Drug Slang Glossary

Drug Slang Glossary

Authored by Defining Wellness    Reviewed by Dr. John Elgin Wilkaitis    Last Updated: August 17th, 2021

Dr. John Elgin Wilkaitis Medical Reviewer
Dr. John Elgin Wilkaitis completed medical school at The University of Mississippi Medical Center and residency in general psychiatry in 2003. He completed a fellowship in Child and Adolescent Psychiatry at Cincinnati Children’s Hospital in 2005. Following this, he served as Chief Medical Officer for 10 years of Brentwood Behavioral Healthcare a private health system including a 105-bed hospital, residential treatment, and intensive outpatient services.

When a person is acquiring or using drugs, they will often use slang terms to discuss the substance. Using slang terms or street names can allow a user to discuss the drug out in the open without mentioning its actual name.

The street names are developed based on the appearance of the drugs, their effects, packaging, smell, and many other attributes. Some slang terms are ordinary names of everyday activities or places. For instance, dental floss is slang for LSD. Not only do drugs have slang names, but the different methods of taking the drugs also have slang names. For instance, words such as shoot, boot, slam, and spike refer to using a drug intravenously. When someone says bipping, they are referring to snorting a substance.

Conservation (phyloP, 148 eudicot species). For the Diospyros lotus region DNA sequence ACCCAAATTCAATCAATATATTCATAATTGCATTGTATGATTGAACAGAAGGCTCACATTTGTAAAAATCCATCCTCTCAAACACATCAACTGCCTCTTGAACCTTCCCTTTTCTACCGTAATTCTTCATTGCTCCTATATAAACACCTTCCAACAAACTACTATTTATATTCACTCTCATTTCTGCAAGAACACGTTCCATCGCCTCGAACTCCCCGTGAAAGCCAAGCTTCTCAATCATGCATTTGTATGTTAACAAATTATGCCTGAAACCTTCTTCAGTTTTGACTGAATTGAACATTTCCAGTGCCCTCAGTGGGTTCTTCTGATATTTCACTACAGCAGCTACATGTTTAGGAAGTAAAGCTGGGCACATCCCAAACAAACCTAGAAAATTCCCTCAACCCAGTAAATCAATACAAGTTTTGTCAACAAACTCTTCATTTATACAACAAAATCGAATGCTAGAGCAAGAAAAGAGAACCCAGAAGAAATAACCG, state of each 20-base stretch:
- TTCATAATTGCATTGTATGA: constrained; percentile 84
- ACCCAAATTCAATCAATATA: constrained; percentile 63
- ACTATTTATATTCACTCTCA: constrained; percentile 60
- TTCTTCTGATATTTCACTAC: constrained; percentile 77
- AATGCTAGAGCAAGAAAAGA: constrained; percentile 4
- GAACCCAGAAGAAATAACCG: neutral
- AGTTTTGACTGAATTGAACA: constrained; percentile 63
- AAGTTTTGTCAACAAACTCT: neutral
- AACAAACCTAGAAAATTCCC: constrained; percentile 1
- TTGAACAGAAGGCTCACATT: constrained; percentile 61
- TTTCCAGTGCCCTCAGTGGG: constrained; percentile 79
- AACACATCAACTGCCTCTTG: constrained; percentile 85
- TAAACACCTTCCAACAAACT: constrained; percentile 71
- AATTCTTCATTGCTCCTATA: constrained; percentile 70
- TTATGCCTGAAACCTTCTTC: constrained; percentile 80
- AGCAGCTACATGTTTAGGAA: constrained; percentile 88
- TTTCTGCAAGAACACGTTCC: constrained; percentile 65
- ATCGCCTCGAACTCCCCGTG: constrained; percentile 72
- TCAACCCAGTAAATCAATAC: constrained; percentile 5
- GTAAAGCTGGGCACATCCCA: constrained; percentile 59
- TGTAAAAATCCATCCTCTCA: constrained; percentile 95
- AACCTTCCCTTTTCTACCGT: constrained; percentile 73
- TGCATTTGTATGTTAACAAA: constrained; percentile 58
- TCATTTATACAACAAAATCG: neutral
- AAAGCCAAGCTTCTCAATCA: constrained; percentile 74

If you have a loved one who is dealing with addiction issues, knowing common drug slang can help you get them the help they need. At Defining Wellness Centers, our team specializes in helping people overcome addiction issues, and we wanted to provide a list of common drug slang terms to be aware of. The National Institute of Drug Abuse (NIDA) and the Drug Enforcement Administration (DEA) also release slang terms occasionally to help the ordinary person decipher coded conversations about drugs. Here are some of the most common slang terms used for various substances.


Adderall is a prescription drug typically prescribed for people with an attention deficit disorder. The drug contains amphetamine and dextroamphetamine, which are stimulants. The substance helps a person stay focused on an activity and control their behavior. It is also used in the treatment of sleep disorders and helps people stay awake during the day. Adderall is addictive, and it is often abused. It is a common party drug among young people, and some students also use it as a study aid. Some slang terms for Adderall include:

• Addys
• Zing
• Beans
• Black Beauties
• Study Buddies
• Smart Pills
• Pep Pills
• Speed
• Uppers
• Dexies

Bath Salts

“Bath salts” itself is a slang term for a group of recreational designer drugs that contain synthetic cathinones. The name is derived from the instances in which the drug, a white powdery or granular substance, was disguised and sold as bath salts. These “bath salts” have been available at convenience stores and gas stations, in addition to being sold on the street. Using bath salts is extremely dangerous, and many people have ended up in the emergency room after taking this substance. Here are some code names for the drug:

• White Lightning